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in religion: see heresyheresy,
in religion, especially in Christianity, beliefs or views held by a member of a church that contradict its orthodoxy, or core doctrines. It is distinguished from apostasy, which is a complete abandonment of faith that makes the apostate a deserter, or former member.
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See also Sacrilege.
Aholah and Aholibah
symbolize Samaria’s and Jerusalem’s abandonment to idols. [O.T.: Ezekiel 23:4]
heretical sect; advocated Manichaean dualism. [Fr. Hist.: NCE, 53]
4th-century heretical sect; denied Christ’s divinity. [Christian Hist.: Brewer Note-Book, 43]
heretical group; always break eggs unlawfully at large end. [Br. Lit.: Gulliver’s Travels]
heretical Christian sect in 12th and 13th centuries; professed a neo-Manichaean dualism. [Christian Hist.: EB, II: 639]
Christian group in North Africa who broke with Catholicism (312). [Christian Hist.: EB, III: 618]
2nd- and 3rd-century Christian ascetic sect that retained a Jewish emphasis. [Christian Hist.: EB, III: 768]
doctrine declaring state is superior to the church in ecclesiastical affairs (1524–1543). [Christian Hist.: EB, III: 937]
Fires of Smithfield
Marian martyrs burnt at stake as heretics. [Br. Hist.: Brewer Dictionary, 1013]
heretical theological movement in Greco-Roman world of 2nd century. [Christian Hist.: EB, IV: 587]
Roman Catholic tribunal engaged in combating and suppressing heresy. [Christian Hist.: NCE, 1352]
unorthodox Roman Catholic movement of the 17th and 18th centuries led by Cornelius Jansen. [Christian Hist.: EB, V: 515]
Julian the Apostate
(331–363) Roman emperor, educated as a Christian but renounced Christianity when he became emperor. [Rom. Hist.: Benét, 533]
in late medieval England, a name given to followers of unorthodox philosopher John Wycliffe. [Christian Hist.: EB, VI: 306]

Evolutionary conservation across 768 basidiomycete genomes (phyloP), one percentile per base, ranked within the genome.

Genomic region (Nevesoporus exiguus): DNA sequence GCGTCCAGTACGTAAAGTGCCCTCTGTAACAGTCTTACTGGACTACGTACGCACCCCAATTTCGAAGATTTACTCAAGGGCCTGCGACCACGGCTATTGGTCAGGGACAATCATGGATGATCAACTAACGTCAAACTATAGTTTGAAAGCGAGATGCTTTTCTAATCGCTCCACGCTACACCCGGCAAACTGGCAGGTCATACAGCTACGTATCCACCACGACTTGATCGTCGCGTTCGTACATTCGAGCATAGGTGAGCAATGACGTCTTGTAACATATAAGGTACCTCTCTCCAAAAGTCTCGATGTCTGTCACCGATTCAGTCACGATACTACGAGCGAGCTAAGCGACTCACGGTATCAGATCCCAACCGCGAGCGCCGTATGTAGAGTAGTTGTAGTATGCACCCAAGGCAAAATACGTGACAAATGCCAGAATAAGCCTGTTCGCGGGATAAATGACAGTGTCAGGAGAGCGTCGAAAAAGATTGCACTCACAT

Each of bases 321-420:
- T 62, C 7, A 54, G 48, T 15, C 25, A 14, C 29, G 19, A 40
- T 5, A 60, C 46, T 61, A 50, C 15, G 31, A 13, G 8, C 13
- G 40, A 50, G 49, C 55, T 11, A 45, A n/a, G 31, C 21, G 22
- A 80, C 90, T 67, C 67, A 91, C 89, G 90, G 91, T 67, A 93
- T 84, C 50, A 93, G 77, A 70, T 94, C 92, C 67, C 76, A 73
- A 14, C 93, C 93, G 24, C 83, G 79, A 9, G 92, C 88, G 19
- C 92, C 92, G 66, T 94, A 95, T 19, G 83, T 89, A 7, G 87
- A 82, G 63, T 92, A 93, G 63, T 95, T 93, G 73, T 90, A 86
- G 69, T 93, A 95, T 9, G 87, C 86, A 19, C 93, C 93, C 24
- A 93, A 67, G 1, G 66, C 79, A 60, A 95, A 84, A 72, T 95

appellation of any heretic, Jew or non-Jew. [Judaism: Wigoder, 417]
heretical Christian sect who questioned the divine and human nature of Jesus. [Christian Hist.: EB, VI: 1003]
2nd-century heretical Christian movement led by prophet Montanus. [Christian Hist.: EB, VI: 1012]
3rd-century Christian heresy led by Sabellius. [Christian Hist.: EB, VIII: 747]
Allusions—Cultural, Literary, Biblical, and Historical: A Thematic Dictionary. Copyright 2008 The Gale Group, Inc. All rights reserved.
References in periodicals archive ?
"ACJPS remains concerned about the provision of the crime of apostasy and the provision of the death penalty as punishment for those found guilty of apostasy,".
In denying the Ismaweb's article's headline, she had on October 18 said she had 'never mentioned the issue of apostasy or deviant teachings'.
All the apostasy cases reviewed in this section contribute to "the heightening of racial and religious tensions and arousing emotions" (Shaari, Hua, and Raman 2006, 187).
In the Wahhabi interpretation of Sharia, religious crimes, including blasphemy and apostasy, incur the death penalty.
In the following chapter, "Being an Unbeliever and The Power of Fatwa in Iran," the religious identity of the political regime in Iran is taken together with the apostasy issue.
Charges of apostasy are often used by Daesh--the very group Kerry was referring to in his comments--to justify the killing of those who disagree with them.
Maqdisi accused him of apostasy before killing him on the outskirts of the Lebanese border town of Arsal.
According to the IHEU, legal restrictions on blasphemy and apostasy contribute to the problem: 12 countries punish apostasy by death, and 19 have laws against it on the books.
London, United Kingdom, January 12, 2015 --(PR.com)-- As one of eight projects selected for development by iFeatures - the UK's most exciting low budget feature film initiative - 'Apostasy' will be the only English-language feature film of its kind to deal with the Jehovah's Witness faith.
An Iranian-American academic has told a Muslim audience in Malaysia that contemporary Muslims need to come up with a new interpretation of apostasy to reflect freedom of religion and human rights.
ySTANBUL (CyHAN)- Salafis/Wahhabis and Shiites accuse each other of apostasy and see each other's social presence as the greatest evil and, therefore, consider it a religious obligation to destroy each other.